By ERWIN CHLANDA
Chief Minister Michael Gunner (at left) says returning the Banned Drinker Register (BDR) on September 1 will “address weaknesses in the old version by better addressing the problem of secondary supply and cutting red tape.
Meanwhile Deputy Opposition Leader, Lia Finocchiaro (at right) says: “It is unacceptable it will take Labor more than a year to re-introduce the BDR and that without explanation or consultation, Alcohol Mandatory Treatment is being scrapped.”
The government should also commit to a comprehensive scientific review to show whether or not the BDR is working after it is reintroduced.
“In 2015, the previous Government commissioned an Alcohol Mandatory Treatment Service Evaluation report, which was expected to be completed in January. Labor should immediately release the findings of this review,” says Ms Finocchiaro.
“Scrapping Alcohol Mandatory Treatment, which currently has 52 clients at the Saltbush Mob facility in Berrimah, requires more explanation than a single line at the bottom of a media release.”
Says Mr Gunner: “It will now be a criminal offence to intentionally supply alcohol to a person known to be on the BDR.
“Once charged with this offence police have the power to place the secondary supplier on the BDR. The offence can also carry significant fines.
“Another improvement – cutting red tape – is that once given a Banned Drinker Order, a person will go straight onto the BDR and will not require a tribunal hearing or appearance.
“Importantly, Banned Drinker Orders issued by police will be automatically processed through the Integrated Justice Information System to immediately place problem drinkers on the BDR. This will happen within 48 hours which will help both police and victims in urgent domestic and family violence situations.”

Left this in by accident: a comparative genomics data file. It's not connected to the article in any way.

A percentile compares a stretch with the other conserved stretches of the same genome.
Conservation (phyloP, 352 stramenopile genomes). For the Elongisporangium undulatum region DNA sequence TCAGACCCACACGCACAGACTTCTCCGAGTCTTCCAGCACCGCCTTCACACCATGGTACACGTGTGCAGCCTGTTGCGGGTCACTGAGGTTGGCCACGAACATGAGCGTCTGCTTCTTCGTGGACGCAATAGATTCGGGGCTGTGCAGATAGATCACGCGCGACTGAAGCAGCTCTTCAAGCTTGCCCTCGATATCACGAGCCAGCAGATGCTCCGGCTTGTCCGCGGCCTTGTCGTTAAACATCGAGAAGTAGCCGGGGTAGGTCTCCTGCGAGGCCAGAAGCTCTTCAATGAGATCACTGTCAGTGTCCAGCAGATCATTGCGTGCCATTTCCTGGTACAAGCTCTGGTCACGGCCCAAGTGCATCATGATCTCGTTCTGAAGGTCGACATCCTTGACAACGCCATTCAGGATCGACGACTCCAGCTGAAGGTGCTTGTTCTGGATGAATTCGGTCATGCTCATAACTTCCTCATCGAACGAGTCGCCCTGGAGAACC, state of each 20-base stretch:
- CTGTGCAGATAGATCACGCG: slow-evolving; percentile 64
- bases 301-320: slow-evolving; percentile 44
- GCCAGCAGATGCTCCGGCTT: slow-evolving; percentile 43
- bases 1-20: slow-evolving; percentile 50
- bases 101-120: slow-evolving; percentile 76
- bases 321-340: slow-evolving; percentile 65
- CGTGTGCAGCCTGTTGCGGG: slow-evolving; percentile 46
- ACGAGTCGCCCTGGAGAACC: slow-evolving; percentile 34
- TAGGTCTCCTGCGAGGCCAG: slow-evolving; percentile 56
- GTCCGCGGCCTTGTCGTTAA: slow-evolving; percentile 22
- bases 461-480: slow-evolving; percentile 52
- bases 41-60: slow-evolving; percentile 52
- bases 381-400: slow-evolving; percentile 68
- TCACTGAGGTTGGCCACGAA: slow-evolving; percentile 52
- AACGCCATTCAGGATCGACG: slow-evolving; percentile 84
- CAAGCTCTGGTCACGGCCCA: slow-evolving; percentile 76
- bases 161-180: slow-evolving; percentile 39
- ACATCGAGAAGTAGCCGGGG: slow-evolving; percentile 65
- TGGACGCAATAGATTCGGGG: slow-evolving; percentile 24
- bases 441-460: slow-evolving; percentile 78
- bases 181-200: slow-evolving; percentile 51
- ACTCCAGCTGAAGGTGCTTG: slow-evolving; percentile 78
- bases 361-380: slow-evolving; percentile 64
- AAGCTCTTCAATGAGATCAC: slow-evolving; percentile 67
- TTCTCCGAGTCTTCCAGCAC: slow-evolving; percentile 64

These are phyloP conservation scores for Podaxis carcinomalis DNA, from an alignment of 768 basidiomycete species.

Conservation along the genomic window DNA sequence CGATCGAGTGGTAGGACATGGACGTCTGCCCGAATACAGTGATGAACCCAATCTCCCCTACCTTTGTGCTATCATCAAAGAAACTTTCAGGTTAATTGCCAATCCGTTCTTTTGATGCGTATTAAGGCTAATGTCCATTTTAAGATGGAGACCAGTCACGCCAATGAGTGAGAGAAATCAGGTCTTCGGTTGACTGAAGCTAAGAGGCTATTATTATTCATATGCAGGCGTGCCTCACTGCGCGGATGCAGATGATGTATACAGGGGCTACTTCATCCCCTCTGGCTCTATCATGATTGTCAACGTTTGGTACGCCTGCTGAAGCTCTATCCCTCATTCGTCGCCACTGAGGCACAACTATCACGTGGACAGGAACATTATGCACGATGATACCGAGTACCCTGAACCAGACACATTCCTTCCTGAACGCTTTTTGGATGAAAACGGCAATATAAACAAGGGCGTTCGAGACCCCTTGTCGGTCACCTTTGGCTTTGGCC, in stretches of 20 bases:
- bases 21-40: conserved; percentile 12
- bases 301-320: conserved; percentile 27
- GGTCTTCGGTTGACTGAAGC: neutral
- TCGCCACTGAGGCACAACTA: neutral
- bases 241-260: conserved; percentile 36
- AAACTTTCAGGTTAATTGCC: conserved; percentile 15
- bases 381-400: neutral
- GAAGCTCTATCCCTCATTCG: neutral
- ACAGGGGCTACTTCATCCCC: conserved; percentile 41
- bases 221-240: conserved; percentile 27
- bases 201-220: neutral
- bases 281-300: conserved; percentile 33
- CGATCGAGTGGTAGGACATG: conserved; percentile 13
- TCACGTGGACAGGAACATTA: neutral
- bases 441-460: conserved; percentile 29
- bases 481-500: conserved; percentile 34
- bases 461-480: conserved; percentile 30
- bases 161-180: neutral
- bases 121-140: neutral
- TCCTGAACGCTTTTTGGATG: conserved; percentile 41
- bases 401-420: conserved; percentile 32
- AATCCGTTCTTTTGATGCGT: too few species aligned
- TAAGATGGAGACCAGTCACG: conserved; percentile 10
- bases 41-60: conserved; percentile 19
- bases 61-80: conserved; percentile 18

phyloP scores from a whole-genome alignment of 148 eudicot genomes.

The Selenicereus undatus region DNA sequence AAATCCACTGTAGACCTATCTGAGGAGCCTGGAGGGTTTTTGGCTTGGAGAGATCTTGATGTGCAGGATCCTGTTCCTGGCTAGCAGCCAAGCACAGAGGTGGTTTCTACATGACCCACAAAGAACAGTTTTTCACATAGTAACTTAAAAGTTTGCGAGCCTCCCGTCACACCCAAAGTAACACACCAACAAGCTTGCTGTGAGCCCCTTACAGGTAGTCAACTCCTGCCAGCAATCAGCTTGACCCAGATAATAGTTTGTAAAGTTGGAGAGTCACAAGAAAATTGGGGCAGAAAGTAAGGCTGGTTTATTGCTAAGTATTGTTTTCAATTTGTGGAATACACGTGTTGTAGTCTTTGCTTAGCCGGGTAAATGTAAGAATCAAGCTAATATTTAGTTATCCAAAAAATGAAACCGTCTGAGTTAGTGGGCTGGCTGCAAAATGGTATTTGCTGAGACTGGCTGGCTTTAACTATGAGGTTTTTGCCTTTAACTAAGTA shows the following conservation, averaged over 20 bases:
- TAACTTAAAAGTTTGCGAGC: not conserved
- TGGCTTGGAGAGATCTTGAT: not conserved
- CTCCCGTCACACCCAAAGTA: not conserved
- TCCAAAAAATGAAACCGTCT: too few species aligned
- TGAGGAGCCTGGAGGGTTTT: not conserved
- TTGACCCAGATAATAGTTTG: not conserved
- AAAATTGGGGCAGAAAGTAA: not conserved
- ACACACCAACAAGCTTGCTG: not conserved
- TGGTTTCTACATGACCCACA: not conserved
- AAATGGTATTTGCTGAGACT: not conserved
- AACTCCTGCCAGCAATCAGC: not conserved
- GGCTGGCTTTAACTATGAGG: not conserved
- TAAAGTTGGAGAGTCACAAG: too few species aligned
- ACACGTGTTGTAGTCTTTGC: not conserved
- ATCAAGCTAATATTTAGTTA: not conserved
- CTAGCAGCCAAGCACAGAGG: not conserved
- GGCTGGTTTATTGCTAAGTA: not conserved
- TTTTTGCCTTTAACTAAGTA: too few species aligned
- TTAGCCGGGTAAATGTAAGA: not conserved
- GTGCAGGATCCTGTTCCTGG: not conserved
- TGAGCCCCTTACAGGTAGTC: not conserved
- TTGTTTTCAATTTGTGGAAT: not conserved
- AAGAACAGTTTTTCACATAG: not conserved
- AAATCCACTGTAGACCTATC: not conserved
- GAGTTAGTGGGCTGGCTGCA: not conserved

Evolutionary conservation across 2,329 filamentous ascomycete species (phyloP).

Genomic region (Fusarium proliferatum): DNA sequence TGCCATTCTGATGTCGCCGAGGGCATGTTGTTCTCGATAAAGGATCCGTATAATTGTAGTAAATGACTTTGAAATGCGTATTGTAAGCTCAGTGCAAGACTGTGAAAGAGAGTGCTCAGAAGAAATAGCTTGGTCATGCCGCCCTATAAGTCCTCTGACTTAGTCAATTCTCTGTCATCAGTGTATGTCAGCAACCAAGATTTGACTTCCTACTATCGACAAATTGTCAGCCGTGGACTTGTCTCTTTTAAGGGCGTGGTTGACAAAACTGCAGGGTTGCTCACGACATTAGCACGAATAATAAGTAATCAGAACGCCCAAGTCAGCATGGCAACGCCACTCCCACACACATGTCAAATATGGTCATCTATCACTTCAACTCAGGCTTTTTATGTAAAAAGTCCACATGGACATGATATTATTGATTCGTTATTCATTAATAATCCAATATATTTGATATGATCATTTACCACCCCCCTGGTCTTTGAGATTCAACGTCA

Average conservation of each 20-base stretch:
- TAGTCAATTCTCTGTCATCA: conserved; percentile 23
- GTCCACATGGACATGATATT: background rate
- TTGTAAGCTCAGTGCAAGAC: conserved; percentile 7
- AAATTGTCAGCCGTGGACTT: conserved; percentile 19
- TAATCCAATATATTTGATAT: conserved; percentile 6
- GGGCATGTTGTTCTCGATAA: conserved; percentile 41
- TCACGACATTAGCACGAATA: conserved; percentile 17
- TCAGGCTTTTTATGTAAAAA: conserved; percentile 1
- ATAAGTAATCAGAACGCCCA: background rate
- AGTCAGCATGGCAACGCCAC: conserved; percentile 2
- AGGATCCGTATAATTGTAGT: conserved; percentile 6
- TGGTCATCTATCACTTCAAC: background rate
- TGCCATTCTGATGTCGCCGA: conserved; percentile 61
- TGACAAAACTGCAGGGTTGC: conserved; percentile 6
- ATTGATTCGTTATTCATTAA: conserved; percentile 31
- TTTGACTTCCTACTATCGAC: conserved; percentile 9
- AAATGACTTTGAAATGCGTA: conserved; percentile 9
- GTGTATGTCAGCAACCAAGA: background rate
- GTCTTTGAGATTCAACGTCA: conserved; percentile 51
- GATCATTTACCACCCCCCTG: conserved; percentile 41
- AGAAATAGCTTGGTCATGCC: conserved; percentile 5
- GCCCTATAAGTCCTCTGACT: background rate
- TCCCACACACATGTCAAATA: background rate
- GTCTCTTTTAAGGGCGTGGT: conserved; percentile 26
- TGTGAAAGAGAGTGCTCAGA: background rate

Mr Gunner says the Territory Labor Government introduced the BDR in July 2011 and the “chaotic CLP Government scrapped it in 2012 for political reasons.
“We know that 60% of domestic violence incidents are alcohol related – this is simply unacceptable and cutting grog to problem drinkers will help address this blight. Alcohol related crime and anti-social behaviour in our city centres is an issue facing many businesses and is hindering efforts to revitalise these areas.”
Ms Finocchiaro says there are no valid reasons for the delay: “The Government is using the same BDR technology as it did last time, so there is no excuse for its flagship policy to take this long.
“The Banned Drinker Register is not a silver bullet, because it failed to stop problem drinkers obtaining alcohol when it operated during 2011-2012, with Protective Custodies failing to decline substantially during that period.
“There were 19,988 Protective Custodies across the Northern Territory in the year the BDR operated, only 366 fewer than before it commenced. In spite of the BDR, one drinker was placed in Protective Custody 117 times and a total of 8035 individuals were still placed in protective custody.
“Tackling problem drinkers and associated anti-social behavior requires a number of measures, including ongoing treatment for addicts, supported by police and engagement with health and mental illness specialists,” says Ms Finocchiaro.
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